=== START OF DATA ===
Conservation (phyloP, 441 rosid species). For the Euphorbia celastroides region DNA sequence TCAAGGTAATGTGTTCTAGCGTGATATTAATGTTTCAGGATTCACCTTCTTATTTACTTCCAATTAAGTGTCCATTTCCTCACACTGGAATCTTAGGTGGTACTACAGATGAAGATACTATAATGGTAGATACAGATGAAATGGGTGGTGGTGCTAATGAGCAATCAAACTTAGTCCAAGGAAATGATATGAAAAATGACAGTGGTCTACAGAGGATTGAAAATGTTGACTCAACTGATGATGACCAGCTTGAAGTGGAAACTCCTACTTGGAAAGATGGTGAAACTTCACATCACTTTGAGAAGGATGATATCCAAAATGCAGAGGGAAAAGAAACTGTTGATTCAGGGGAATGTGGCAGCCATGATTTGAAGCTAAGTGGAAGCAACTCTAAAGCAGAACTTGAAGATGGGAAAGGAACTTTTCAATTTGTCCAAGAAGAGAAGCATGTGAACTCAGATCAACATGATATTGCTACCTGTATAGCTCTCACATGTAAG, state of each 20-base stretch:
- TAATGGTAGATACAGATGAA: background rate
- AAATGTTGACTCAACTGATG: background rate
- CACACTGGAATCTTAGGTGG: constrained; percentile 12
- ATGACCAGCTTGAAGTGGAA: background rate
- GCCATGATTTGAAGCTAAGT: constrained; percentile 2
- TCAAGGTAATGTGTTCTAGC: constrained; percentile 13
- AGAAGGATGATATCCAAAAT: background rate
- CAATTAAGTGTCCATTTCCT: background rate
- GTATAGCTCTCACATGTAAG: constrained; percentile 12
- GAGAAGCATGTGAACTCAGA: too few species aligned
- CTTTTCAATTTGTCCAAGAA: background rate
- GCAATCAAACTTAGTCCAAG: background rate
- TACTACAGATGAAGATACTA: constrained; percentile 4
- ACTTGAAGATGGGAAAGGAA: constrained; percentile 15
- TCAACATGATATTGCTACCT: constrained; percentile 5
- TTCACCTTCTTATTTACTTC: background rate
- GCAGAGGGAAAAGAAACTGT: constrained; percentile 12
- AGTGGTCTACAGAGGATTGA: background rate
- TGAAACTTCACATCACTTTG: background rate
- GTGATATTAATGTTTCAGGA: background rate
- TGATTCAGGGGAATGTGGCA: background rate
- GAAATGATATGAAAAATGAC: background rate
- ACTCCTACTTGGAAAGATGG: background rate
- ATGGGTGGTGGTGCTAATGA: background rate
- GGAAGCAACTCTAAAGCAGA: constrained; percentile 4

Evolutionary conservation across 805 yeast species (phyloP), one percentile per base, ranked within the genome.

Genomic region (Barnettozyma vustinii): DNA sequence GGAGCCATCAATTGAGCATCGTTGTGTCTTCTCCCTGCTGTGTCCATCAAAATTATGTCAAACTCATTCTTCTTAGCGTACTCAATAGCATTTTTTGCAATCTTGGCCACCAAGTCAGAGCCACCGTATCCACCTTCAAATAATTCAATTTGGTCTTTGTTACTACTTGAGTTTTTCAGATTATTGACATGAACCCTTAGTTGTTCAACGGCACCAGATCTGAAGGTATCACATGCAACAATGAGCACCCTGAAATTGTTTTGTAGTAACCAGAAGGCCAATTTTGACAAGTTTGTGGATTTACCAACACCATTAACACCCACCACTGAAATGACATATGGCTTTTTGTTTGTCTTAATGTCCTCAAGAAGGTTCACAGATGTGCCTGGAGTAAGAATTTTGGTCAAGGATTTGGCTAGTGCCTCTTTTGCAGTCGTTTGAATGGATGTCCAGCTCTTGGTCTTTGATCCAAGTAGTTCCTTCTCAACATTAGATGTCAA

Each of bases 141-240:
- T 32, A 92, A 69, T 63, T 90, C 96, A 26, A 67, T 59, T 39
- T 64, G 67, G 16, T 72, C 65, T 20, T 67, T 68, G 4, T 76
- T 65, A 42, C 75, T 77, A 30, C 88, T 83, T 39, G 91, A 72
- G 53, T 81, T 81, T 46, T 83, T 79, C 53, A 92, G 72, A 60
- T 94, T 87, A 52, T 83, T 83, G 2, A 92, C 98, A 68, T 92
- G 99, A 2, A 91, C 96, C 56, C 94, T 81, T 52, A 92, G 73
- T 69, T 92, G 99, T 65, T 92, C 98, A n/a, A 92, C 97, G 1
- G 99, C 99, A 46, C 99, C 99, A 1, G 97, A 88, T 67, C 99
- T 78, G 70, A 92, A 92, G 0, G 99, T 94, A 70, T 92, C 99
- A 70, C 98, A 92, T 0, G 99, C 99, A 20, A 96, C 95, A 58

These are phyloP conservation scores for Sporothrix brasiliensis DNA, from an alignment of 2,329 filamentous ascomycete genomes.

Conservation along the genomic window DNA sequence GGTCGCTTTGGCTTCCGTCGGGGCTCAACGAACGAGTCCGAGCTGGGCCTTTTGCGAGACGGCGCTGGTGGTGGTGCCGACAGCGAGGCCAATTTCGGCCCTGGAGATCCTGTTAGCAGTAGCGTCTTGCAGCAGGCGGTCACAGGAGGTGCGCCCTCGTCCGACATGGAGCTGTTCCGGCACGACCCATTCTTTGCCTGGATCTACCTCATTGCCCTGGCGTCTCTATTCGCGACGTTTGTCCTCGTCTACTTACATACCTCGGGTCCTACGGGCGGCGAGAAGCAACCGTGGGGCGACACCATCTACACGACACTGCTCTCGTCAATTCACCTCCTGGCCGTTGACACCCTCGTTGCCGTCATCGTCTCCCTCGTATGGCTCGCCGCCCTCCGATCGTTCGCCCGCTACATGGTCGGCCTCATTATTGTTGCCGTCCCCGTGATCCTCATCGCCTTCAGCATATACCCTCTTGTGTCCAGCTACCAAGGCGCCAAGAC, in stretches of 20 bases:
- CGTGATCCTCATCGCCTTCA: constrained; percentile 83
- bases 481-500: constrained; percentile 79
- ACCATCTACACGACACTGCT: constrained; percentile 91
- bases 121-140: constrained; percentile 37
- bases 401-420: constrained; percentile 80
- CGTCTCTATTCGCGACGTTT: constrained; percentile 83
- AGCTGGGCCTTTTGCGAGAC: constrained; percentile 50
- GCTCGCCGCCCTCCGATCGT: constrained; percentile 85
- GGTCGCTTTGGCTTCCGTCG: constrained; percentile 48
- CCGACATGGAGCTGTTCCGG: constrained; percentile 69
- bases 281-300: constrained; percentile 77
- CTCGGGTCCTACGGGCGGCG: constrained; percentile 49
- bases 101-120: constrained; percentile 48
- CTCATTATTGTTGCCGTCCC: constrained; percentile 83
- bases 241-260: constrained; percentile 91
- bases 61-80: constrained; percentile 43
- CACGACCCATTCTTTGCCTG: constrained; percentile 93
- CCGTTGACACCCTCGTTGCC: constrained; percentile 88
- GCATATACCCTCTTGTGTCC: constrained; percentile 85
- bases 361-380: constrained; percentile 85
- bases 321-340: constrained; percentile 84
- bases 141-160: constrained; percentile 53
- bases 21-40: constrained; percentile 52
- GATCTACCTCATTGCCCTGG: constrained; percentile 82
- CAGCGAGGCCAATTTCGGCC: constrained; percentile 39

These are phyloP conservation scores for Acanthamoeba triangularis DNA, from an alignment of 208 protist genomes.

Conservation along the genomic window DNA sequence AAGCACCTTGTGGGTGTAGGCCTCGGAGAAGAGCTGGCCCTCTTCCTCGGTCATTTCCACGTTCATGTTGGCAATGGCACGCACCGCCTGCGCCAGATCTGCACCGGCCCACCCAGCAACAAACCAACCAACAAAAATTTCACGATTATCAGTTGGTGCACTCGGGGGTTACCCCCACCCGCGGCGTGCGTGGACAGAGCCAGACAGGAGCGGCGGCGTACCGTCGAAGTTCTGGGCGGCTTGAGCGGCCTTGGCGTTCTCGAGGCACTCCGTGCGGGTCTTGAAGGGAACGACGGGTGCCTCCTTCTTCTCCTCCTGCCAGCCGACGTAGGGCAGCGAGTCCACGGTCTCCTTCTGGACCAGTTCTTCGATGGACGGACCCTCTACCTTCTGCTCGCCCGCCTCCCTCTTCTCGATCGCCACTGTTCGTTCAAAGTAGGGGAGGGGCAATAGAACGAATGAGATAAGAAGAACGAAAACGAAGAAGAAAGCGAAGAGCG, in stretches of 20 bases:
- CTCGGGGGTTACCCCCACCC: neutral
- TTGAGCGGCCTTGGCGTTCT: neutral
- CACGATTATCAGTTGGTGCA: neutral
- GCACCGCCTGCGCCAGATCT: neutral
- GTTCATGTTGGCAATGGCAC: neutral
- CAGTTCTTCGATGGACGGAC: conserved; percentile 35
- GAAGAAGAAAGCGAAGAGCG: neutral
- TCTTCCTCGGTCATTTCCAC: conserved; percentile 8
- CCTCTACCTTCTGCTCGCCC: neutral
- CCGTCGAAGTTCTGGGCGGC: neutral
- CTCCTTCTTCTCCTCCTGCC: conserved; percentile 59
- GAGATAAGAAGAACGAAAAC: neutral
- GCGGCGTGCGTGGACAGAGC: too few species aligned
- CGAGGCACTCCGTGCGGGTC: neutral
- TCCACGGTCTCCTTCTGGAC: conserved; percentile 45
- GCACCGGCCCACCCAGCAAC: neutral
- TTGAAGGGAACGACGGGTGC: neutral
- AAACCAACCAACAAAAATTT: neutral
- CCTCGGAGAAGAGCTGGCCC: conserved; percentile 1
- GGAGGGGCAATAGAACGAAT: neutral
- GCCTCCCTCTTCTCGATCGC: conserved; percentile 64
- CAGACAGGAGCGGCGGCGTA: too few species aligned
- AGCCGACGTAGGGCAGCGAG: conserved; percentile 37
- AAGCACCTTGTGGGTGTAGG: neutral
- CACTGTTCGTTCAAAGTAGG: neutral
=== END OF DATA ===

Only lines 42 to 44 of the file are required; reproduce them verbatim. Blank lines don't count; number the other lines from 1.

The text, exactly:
- CGTGATCCTCATCGCCTTCA: constrained; percentile 83
- bases 481-500: constrained; percentile 79
- ACCATCTACACGACACTGCT: constrained; percentile 91